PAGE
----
“We often think there is a huge conflict between science and spirituality. On the contrary, it strikes me that the key for both is to try to break us from our assumptions that lead us to live very poor lives,” said Puett.
Dymecki agreed there is a connection between the science of today and Puett’s field. “I see both as seeking to understand our natural world, our place in the natural world, and our responses to the changes — the dynamic nature, the unpredictability of the world around us,” she said. “The emerging models in neuroscience may actually provide a plausible mechanistic explanation for directives and teachings 2,500 years ago.”
The two also discussed the notion of a “comfort zone” in human cognition — a state that can, and, as they argued, perhaps ought to be avoided from both a neurological and philosophical perspective.
“Emerging data in the neurosciences is that we are much more plastic and malleable in terms of strengthening and changing our neural circuits so that we can respond physiologically to new experiences,” Dymecki said. “Simple experiences can really change our neural circuitry. I like the model that the more we push ourselves out of our comfort zones, the more we’re strengthening new connections and the better we get at doing it each time. We can very much shape who we are and change aspects of who we are.”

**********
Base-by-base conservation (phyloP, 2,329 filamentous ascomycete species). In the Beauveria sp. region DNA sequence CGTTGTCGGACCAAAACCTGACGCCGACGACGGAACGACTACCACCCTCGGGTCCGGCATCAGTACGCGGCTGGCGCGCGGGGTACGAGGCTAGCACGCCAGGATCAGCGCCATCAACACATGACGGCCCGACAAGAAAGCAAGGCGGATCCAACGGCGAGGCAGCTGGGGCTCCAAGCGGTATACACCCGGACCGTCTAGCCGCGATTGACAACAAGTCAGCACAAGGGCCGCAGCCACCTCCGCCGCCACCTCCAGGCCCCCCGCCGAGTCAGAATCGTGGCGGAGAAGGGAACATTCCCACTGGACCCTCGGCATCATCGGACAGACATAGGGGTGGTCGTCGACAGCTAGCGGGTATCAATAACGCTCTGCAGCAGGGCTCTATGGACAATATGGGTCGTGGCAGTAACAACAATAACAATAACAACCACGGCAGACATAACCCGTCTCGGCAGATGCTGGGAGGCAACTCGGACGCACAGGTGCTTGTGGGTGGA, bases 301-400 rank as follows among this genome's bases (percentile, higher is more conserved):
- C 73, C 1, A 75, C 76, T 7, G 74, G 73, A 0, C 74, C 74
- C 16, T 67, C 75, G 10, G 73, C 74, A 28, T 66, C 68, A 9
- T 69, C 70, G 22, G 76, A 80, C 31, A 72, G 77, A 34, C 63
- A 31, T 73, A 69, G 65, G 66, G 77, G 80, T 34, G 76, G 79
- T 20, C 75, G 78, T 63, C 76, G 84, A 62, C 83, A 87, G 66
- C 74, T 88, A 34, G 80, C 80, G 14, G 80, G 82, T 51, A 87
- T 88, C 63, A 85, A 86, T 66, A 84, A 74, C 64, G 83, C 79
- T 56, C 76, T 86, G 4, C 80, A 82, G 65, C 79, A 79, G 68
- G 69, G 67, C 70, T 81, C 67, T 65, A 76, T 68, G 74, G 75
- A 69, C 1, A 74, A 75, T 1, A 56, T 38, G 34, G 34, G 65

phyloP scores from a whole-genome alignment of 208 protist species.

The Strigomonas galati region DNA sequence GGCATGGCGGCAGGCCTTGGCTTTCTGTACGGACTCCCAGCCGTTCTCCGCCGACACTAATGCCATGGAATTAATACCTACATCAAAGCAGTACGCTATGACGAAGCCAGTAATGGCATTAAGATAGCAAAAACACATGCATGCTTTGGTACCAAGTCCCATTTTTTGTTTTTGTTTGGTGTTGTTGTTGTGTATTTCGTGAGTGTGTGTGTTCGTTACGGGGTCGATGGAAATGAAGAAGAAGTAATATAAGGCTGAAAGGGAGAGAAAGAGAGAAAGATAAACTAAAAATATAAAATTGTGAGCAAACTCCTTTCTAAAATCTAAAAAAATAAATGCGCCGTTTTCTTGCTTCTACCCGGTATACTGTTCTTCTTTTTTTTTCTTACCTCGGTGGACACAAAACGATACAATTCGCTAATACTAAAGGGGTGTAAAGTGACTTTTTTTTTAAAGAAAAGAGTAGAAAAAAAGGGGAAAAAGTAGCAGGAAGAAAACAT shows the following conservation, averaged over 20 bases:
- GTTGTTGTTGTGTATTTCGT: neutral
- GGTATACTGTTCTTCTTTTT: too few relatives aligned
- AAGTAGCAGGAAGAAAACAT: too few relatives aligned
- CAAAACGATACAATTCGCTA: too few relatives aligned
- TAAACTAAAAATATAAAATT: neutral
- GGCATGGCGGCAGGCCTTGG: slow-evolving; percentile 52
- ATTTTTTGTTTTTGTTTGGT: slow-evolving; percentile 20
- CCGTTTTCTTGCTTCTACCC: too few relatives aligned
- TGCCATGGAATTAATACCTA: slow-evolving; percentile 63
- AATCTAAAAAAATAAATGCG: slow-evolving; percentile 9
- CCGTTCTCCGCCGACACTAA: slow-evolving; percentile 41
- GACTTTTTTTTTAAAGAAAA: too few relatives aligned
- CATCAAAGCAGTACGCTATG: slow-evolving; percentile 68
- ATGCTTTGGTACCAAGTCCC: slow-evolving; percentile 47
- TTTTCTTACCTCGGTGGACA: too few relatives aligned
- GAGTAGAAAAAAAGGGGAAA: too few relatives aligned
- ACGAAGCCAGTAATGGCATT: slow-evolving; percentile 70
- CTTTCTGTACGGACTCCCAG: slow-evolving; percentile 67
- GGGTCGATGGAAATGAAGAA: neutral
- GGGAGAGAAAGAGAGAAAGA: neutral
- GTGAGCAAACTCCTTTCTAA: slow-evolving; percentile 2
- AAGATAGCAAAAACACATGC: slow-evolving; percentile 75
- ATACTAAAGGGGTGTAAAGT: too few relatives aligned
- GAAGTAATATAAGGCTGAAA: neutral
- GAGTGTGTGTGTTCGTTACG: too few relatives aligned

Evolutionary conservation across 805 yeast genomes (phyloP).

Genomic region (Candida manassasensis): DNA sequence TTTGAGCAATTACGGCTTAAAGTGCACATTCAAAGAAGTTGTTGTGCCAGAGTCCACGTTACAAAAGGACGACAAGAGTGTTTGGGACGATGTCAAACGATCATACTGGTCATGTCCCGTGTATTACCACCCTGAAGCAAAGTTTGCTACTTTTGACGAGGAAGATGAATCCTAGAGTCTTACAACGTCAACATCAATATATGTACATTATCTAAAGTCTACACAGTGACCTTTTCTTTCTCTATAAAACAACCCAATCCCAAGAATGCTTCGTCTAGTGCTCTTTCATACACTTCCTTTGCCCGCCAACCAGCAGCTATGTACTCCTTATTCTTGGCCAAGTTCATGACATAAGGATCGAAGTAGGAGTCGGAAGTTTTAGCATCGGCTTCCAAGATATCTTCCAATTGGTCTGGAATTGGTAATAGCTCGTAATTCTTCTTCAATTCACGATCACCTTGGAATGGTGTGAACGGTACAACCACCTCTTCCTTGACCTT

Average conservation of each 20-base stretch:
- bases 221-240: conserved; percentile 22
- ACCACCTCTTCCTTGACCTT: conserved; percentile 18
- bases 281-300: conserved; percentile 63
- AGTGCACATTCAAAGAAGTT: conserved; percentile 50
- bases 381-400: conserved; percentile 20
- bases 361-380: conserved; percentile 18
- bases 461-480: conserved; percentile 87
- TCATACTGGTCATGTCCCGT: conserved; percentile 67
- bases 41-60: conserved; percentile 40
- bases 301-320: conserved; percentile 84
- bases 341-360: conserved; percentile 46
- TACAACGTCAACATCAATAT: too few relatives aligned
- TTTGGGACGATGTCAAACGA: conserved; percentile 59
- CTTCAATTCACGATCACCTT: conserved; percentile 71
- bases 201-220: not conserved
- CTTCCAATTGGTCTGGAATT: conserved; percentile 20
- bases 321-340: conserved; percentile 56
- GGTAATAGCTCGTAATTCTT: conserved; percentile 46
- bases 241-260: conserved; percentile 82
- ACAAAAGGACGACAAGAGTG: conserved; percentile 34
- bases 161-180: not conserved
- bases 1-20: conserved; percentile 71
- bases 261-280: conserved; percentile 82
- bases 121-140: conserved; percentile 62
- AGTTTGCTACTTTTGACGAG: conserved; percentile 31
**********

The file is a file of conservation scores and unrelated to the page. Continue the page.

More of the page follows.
As talk shifted to addressing the challenges associated with building a better society through our children and students, Puett argued that the Chinese philosophers would urge us to start small. “If we begin training our children differently, running our classrooms differently, talking to each other differently, running offices in a different way, the impact it’s going to have is incredible,” he says. “How do we alter entire cultural assumptions? You begin with little things. It’s in your daily interactions that you fall into patterns and ruts that will dominate your life if you don’t try to break out of them. It’s right there that you begin to make changes.”
There is also something to be said for embracing the role of failure in advancing discovery. “We have to remove the stigma from failure,” said Dymecki. “In science, you pose a question and you hopefully design a well-constructed, well-controlled experiment. But often the outcome might be perceived as a failure. Willingness to accept and let go and move on to something else — to take that risk and be wrong, pick yourself up and move forward — instilling that in our students will take us places scientifically that are very important.”
“The current generation, more than any in the 20 years I’ve been teaching, wants to question fundamental assumptions,” Puett said. “They love it in the classroom if you challenge their most basic assumptions. They love it in the classroom if you ask the big questions. They get incredibly excited. I think this is wonderful because this is a generation that is going to be facing potentially a very difficult world, and I think it’s a generation that is going to be ready to tackle that. I’m very optimistic.”
It’s a thought Faust echoed in her remarks, and it defines Harvard’s ultimate pursuit of truth.
“We are always learning, not just how to understand the world, but what to do with our understanding. We are called to do good in the world, to build trust in our actions, our words, our purposes, to serve as a reliable compass by which to steer toward truth, veritas.”